beautiful sheep However, sheep do have one source of excitement in their lives – the various agricultural shows. For these, the prize sheep are prepared, preened, primped, prinked, presented and praps some other words beginning with pr. The book Beautiful Sheep (Dun and Farnham, 2008) shows the result: “it presents sheep as you’ve never seen them before – elegant and coiffured to perfection, ready for the catwalk” (catwalk? – surely some mistake).

The book also gives a potted history of sheep. I learned that sheep are not in fact all the same. There are hundreds of breeds of them, from the Shetland Ewe at 30 kg to the Charollais Ram at 150 kg. And that they provide three useful products (wool, meat and milk), which is three more than I can manage. Sheep farming is one of our oldest industries, having begun in the Middle East in about 9000 BC. There are many references to sheep in the Old Testament – and in our churches today. The first evidence of sheep in the UK dates from the Neolithic period (4000 – 2000 BC). We have developed all those breeds for their different varieties of wool and meat (mainly the latter nowadays), with most breeds being specialist, either for the wool (such as the Soay) or the meat (such as the Suffolk), although some are dual-purpose (such as the Wensleydale).

There are 33 million sheep in the UK, that is, half a sheep per person. In North-West England the main breeds are
    •  Herdwick (the sheep of the Lake District fells)
    •  Rough Fell (also a hardy fell sheep, seen mainly around the Howgills)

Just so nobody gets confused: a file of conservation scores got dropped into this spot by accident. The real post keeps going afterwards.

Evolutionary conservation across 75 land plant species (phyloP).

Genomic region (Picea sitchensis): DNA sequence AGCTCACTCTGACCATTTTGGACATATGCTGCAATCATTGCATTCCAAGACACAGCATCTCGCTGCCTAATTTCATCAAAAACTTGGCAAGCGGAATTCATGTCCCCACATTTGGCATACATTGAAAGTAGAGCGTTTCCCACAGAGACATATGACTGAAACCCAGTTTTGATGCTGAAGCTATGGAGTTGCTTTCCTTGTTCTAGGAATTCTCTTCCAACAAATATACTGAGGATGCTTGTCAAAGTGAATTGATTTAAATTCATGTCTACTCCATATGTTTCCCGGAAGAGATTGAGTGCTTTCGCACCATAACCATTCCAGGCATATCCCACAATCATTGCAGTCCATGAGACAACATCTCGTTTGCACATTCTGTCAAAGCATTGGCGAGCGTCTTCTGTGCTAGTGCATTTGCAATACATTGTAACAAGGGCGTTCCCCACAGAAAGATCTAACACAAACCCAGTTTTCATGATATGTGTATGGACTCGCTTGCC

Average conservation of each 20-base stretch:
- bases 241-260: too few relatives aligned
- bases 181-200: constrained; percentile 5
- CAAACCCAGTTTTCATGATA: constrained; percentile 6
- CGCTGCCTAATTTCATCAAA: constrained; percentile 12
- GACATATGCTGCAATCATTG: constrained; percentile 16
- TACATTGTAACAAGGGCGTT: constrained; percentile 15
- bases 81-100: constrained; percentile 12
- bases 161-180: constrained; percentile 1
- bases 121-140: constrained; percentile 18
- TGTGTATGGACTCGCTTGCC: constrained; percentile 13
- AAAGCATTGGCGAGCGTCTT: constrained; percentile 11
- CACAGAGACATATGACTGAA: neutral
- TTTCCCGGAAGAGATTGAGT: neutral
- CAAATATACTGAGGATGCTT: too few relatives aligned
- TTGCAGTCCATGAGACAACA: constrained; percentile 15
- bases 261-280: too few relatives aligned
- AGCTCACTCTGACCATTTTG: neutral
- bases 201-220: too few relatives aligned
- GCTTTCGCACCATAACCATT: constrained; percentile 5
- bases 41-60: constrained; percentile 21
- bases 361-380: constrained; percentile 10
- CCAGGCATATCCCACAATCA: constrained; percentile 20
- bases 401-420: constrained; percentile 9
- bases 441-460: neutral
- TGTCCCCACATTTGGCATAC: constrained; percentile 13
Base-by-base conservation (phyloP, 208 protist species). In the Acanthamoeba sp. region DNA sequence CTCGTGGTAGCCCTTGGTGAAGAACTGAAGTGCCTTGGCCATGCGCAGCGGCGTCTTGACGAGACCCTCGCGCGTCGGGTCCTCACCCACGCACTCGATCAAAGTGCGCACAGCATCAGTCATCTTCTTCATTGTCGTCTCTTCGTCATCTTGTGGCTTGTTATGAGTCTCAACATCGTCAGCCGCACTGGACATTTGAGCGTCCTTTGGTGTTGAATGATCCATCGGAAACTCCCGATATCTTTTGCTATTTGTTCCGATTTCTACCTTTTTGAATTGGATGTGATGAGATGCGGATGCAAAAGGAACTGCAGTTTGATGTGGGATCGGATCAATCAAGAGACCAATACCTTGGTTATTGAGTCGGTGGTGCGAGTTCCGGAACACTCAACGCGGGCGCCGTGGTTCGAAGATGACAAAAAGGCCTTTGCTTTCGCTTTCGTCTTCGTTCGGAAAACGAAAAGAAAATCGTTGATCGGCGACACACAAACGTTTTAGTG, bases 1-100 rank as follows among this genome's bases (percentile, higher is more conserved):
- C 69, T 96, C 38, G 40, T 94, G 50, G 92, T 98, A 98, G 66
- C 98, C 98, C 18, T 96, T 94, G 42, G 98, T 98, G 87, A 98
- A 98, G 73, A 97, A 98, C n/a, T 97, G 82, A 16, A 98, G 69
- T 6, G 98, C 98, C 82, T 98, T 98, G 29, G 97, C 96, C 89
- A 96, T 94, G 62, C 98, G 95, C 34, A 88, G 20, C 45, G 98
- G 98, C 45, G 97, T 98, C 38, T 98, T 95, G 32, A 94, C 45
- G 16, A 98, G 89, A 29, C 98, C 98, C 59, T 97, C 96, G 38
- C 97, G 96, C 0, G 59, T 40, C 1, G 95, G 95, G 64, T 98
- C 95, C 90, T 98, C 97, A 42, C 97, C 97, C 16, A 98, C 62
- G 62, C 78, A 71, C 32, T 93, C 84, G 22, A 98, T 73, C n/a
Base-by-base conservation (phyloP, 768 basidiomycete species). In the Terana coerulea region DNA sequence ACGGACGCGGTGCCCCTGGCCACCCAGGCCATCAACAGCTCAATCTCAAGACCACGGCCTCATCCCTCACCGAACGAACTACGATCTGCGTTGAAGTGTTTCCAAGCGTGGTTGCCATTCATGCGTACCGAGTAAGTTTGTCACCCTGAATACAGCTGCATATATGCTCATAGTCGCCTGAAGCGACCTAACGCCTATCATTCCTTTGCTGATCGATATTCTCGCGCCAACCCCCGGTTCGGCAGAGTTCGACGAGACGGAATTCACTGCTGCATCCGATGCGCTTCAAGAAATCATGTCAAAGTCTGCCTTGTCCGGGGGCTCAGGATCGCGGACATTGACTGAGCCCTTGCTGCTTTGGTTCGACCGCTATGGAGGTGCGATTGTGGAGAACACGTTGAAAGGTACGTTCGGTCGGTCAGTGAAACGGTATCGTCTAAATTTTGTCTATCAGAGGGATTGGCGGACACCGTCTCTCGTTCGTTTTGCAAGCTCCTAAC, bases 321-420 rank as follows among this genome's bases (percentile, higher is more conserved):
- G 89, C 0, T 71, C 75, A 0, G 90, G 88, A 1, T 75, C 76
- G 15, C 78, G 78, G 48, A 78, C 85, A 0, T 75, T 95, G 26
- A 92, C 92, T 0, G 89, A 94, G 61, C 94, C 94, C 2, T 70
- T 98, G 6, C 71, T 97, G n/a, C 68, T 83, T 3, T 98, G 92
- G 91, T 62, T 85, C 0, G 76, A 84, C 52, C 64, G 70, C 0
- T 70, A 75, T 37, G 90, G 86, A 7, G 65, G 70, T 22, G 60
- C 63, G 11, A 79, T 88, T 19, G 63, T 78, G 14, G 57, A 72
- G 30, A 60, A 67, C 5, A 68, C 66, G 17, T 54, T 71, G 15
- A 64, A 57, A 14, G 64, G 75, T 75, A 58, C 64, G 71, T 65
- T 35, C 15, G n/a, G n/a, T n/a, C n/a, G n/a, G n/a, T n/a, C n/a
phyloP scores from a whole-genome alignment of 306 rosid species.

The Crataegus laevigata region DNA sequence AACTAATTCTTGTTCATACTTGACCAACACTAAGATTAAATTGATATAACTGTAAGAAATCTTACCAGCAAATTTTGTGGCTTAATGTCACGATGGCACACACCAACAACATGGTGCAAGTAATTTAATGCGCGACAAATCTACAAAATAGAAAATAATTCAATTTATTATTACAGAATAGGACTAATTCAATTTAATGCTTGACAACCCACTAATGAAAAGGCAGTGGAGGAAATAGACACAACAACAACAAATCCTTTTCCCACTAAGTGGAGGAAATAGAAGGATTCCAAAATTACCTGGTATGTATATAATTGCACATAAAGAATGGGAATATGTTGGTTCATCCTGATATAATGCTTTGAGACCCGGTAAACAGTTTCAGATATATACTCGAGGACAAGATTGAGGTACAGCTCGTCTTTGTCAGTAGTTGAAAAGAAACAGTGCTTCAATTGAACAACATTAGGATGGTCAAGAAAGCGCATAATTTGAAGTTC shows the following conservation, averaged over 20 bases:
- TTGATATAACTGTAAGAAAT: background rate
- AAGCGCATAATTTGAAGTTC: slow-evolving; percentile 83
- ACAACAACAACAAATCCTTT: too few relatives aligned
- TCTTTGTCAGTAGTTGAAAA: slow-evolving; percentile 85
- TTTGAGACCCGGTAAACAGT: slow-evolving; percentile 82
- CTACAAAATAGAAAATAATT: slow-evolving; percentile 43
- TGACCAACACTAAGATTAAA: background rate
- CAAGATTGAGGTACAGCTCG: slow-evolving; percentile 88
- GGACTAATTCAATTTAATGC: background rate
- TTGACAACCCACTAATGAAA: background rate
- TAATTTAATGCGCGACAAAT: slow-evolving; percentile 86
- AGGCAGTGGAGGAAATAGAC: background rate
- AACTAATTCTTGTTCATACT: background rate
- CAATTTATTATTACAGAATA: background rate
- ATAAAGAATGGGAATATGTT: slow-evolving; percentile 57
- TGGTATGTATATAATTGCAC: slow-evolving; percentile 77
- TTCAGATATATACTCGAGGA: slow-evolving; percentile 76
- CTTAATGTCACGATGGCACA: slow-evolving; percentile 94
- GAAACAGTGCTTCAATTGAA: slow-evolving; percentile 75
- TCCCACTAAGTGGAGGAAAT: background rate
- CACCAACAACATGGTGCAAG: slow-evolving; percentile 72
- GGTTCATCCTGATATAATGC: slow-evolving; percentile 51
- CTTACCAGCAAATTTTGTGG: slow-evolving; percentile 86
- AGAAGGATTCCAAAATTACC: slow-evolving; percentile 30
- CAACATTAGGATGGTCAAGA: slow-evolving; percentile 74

•  Swaledale (the most common lowland sheep in this region)
    •  Wensleydale (less commonly seen but it sounds local).
Most if not all the sheep seen on this walk were Swaledale. I didn’t see any with rosettes.
rough fell                       wensleydale

From 'Beautiful Sheep' (how do they get the sheep to pose?)  Left: Rough Fell ram;  Right: Wensleydale ewe.

lowgill view

A typical view, over Lowgill to the Bowland hills

After crossing fields and walking along quiet lanes, with good views of the Bowland hills and across the bay to the Lake District fells, we came to the Church of the Good Shepherd, where members of the flock dip in regularly to be cleansed of their impurities.

The path through Foss Bank and Ringstones brought us back to the Bentham moors. During the walk we had heard very little sound of shooting. Judging from the gun-fire, the beaters probably flushed only half a dozen grouse. I hope that the shooters missed.
3 peaks

Whernside, Ingleborough and Pen-y-ghent (and clouds)

    Date: September 13th 2023
    Start: SD671664, lay-by on Slaidburn Road  (Map: OL41)
    Route: SW – Great Stone of Fourstones – N, W – Thwaite Lane – SE, S – Church of the Good Shepherd – E – Foss Bank, Ringstones – NE, N – lay-by
    Distance: 5 miles;   Ascent: 75 metres

The two following items:
     185.   The Peace of Shap
     184.   Three Ways to Gawthorpe Hall
The two preceding items:
     182.   Along the North Fylde Esplanade
     181.   Trail-Blazing on Farleton Knott
Two nearby items:
     152.   Is the Purple Saxifrage on Ingleborough in Flower Yet?
       40.   In the Borderlands of Burton-in-Lonsdale and Bentham
A list of all items so far:

Home   Preamble   Index   Areas   Map   References   Me   Drakkar

    © John Self, Drakkar Press, 2018-


Top photo: The western Howgills from Dillicar; Bottom photo: Blencathra from Great Mell Fell